1991 Volume 56 Issue 4 Pages 523-526
    Published: December 25, 1991
    Released: March 19, 2009
    JOURNAL FREE ACCESS
    Chromosomes of five species of Cercopidae, viz., Cosmoscarta dimidiata, C. septempunctata, C. decisa, C. egens and C. fulviceps have been studied. Each species showed diploid count of 28 chromosomes. Except C. egens, all other species exhibited XY sex chromosome system in male. Neo-XY mechanism has been encountered in C. egens. Though the behaviour of the chromosome is found to be normal during meiosis, a laggard was observed in C. dimidiata.
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  • H. O. Misra, J. R. Sharma, R. K. Lal
    1991 Volume 56 Issue 4 Pages 527-531
    Published: December 25, 1991
    Released: March 19, 2009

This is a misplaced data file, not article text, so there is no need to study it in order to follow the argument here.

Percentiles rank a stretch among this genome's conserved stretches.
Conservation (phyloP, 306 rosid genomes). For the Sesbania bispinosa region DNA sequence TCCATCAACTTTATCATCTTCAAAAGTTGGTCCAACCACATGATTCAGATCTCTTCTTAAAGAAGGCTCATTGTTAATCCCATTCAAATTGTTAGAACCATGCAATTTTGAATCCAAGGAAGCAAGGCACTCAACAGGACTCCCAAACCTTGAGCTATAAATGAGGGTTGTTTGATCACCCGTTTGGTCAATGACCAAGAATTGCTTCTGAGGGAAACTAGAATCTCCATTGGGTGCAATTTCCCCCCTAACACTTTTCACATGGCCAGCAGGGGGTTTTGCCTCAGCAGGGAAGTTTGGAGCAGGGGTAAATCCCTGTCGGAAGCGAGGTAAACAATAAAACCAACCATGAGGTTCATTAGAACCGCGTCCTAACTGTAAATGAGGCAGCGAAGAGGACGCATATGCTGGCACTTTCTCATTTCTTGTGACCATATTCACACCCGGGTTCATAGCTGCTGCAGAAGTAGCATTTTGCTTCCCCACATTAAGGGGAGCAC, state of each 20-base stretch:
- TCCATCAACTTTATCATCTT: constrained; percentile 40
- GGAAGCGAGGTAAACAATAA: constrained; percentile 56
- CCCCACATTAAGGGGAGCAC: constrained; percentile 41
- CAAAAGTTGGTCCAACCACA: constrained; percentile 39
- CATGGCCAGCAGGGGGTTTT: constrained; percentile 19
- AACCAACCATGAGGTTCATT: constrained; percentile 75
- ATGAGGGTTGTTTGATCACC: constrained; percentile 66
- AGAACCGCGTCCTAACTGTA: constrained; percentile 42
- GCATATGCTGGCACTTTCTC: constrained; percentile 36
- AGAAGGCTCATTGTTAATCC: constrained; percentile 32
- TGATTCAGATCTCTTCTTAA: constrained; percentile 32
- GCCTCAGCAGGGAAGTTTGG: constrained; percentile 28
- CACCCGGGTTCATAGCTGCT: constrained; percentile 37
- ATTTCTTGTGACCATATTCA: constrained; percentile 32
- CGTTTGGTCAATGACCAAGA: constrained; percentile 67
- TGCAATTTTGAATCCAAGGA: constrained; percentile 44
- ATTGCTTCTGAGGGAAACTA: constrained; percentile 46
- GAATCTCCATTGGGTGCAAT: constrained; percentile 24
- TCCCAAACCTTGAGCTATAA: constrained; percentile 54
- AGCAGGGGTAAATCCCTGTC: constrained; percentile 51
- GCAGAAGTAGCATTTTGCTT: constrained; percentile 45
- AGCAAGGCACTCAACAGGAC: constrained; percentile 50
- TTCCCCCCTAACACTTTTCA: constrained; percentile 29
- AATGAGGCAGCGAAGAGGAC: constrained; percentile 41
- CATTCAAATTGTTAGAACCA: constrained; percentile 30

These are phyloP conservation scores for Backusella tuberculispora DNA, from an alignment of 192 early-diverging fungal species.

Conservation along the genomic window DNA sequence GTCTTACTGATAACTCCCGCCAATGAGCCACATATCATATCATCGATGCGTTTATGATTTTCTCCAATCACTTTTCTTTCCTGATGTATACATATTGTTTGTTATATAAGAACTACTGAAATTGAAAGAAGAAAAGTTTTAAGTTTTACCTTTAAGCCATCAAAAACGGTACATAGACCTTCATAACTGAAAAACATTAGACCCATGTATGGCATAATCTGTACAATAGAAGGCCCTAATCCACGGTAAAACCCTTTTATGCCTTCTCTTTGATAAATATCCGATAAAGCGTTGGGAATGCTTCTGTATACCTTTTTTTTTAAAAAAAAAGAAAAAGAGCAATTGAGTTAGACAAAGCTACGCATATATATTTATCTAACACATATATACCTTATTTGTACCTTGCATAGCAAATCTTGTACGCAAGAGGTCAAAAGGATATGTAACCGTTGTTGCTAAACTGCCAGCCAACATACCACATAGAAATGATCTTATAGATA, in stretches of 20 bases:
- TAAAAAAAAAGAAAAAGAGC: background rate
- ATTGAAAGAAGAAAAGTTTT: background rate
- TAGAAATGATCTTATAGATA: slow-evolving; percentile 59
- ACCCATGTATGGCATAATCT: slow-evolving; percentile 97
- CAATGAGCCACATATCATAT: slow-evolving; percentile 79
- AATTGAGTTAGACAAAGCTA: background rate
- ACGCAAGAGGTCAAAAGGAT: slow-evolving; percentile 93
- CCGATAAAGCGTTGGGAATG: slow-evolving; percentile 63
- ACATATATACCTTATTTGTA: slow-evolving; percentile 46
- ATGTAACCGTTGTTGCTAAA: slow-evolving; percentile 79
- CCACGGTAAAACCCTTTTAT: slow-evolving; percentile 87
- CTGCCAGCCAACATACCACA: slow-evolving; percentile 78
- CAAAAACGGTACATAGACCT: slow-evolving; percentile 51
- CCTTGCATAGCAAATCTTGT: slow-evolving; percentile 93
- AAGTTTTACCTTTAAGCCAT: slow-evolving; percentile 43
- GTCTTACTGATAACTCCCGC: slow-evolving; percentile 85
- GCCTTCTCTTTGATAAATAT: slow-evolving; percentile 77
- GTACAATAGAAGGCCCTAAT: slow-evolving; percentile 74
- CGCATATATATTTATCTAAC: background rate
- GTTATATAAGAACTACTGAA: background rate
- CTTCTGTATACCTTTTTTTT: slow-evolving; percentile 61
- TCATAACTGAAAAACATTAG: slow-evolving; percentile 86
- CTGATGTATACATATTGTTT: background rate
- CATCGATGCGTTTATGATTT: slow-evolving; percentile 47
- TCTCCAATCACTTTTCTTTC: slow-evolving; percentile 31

JOURNAL FREE ACCESS
    Five distinct mutants differing for their phenotypic appearance and floral characters were identified in M2 generation of gamma ray irradiated (20 kR (200 Sv), 40 kR (400 Sv)) seed progeny of Hyoscyamus muticus (2n=28). They were subjected to meiotic analysis to understand their genotypic sensitivity to induced cytological changes. Genotype P7 was observed to be more susceptible to undergo chromsome mutations compared to genotype P9. The induced variation drastically affected the plant vigour and caused variation in the incision of corolla and number of petals. This was coupled with disturbance in meiotic behaviour, which included chromosome stickiness, desynapsis, anaphase nondisjunction, multiplolarity, simple and multiple interchanges. Pollen and seed fertility was moderately affected by spindle related disturbance but severely affected by chromosome interchanges.
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  • Ajay K. Jain, N. Sethi
    1991 Volume 56 Issue 4 Pages 533-538
    Published: December 25, 1991
    Released: March 19, 2009
    JOURNAL FREE ACCESS